According to the CDC, about six thousand babies born in the United States every single year are diagnosed with Down syndrome– making this the most prevalent chromosomal condition in the country.
And even though every person with Down syndrome has their own unique abilities, the CDC also reported that people with the condition tend to “have an IQ in the mildly-to-moderately low range and are slower to speak than other children.”
However, a recent study conducted by the Lille Neuroscience & Cognition Laboratory in collaboration with Lausanne University Hospital has tested the efficacy of a new injection therapy aimed at improving cognitive function among people with Down syndrome.
The injection consisted of a gonadotropin-releasing hormone, known as GnRH, which is known for regulating reproduction by targeting the hypothalamus.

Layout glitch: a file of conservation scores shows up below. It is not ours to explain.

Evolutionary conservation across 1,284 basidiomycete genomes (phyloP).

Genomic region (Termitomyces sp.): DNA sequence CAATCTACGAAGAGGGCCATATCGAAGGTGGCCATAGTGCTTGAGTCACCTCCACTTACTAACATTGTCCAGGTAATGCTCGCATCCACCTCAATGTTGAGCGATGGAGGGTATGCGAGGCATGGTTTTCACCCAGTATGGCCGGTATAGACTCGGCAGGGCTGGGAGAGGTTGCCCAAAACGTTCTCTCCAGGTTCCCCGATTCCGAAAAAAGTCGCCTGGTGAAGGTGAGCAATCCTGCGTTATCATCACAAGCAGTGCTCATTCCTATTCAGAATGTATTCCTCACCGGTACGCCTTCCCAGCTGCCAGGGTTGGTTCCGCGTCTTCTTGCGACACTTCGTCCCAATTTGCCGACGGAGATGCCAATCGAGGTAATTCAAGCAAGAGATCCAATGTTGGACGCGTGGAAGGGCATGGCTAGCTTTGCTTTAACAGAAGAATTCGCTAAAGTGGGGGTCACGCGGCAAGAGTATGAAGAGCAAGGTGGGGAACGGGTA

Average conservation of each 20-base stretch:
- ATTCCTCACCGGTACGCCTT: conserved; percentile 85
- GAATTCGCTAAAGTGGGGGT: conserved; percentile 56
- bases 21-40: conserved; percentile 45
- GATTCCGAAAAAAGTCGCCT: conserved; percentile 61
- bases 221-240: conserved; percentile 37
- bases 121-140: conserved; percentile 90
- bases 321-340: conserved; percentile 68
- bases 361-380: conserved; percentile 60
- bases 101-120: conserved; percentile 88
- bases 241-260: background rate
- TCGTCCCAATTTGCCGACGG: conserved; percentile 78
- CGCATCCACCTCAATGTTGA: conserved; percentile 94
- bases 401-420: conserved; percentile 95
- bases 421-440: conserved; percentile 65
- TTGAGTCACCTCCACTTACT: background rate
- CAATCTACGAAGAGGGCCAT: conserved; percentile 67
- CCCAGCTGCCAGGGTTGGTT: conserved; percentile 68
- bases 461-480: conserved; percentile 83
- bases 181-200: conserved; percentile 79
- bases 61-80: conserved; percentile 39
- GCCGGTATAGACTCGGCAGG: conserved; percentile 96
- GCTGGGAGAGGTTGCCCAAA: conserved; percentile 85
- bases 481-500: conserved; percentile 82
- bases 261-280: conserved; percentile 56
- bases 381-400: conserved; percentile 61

However, the researchers recognized that GnRH had the potential to impact other brain regions and subsequently alter other functions, including cognition.
So, the team tested their hypothesis using mouse models and were able to conclude that progressive olfactory and cognitive deficiencies are, in fact, closely tied to the dysfunctional secretion of GnRH.
Then, the researchers moved on to their next stage of study– testing the effects of GnRH injections on a small patient group in a pilot clinical trial.
The group consisted of seven men between the ages of twenty and fifty with Down syndrome whom all underwent MRI exams before treatment.
Then, each of the men was given an arm pump that administered one subcutaneous dose of GnRH every two hours for seven months. Finally, after seven months, the men underwent a second MRI exam.
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